Switch to English Language Passer en langue française Omschakelen naar Nederlandse Taal Wechseln Sie zu deutschen Sprache Passa alla lingua italiana
Members: 77,732   Posts: 1,716,776   Online: 1062
Page 4 of 4 FirstFirst 1234
Results 31 to 32 of 32

Thread: plastic optics

  1. #31

    Join Date
    Sep 2006
    Konica made several three versions of its 35-70mm zoom in AR mount. The first was a one touch fixed f/3/.5. It is a decent performer but not the most mechanically stable. The second was two touch fixed f/4. This one is also a good performer and is much more sturdy. The third one is also a two touch but has a variable aperture of f/3.5-4.5. It has a plastic aspherical rear element. The instruction book warns against cleaning the rear element improperly. The lens is so light is doesn't feel real. The performance is good. The problem is focusing it in low light. The microprism or split image focusing aids black out. I can only use it because I have an FT-1 body with a Nikon E screen inside. The Canon 35-105/3.5-4.5 New FD also uses an aspheric element but that one is made of glass, not plastic. The design and speed allow the lens to be be much smaller and lighter than the earlier fixed f/3.5 version. It is a good performer but does not handle flare situations well. For the time being plastic elements can be part of high quality lens designs but can't replace all glass elements.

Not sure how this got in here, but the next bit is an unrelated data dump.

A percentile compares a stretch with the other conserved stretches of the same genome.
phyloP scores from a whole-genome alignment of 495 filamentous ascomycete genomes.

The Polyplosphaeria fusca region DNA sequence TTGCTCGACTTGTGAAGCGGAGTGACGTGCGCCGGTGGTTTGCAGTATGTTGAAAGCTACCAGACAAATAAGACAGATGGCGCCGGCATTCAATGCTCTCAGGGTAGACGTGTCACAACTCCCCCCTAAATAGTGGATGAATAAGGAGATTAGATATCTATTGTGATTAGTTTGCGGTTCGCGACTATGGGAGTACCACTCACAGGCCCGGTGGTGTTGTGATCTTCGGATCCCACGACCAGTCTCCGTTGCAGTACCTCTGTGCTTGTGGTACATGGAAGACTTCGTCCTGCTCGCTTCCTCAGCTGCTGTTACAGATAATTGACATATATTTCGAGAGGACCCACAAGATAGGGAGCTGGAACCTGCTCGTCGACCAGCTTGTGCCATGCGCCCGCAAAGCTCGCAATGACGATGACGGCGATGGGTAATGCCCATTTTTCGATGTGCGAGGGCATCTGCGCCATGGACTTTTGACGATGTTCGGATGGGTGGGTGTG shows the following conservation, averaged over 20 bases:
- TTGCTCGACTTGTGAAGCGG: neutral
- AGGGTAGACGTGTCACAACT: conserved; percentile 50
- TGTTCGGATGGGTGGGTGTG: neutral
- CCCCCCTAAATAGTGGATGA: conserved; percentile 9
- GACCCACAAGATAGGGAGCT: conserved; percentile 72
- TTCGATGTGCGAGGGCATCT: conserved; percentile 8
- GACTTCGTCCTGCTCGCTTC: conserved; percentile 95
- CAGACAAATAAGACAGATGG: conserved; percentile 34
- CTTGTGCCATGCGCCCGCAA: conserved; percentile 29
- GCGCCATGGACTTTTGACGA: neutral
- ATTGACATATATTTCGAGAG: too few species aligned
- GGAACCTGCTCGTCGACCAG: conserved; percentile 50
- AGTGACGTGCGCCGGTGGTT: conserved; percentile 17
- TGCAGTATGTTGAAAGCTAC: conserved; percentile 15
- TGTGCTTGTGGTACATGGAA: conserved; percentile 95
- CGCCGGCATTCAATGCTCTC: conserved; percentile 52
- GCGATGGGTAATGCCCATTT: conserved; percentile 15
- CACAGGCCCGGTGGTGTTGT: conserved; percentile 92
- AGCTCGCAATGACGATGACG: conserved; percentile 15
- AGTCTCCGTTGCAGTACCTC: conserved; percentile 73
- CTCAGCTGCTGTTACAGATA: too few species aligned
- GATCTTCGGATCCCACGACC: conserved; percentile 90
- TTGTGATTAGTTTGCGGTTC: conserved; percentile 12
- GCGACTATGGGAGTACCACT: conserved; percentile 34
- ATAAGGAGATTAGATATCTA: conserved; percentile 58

2. #32

    Join Date
    Feb 2009
    Mission Viejo, California
    127 Format
    Kodak replaced glass with a plastic miniscus lens in its Brownie Hawkeye in the early 1950s. Is that the first commercial use of plastic elements?
    - Bill Lynch

Page 4 of 4 FirstFirst 1234



Contact Us  |  Support Us!  |  Advertise  |  Site Terms  |  Archive  —   Search  |  Mobile Device Access  |  RSS  |  Facebook  |  Linkedin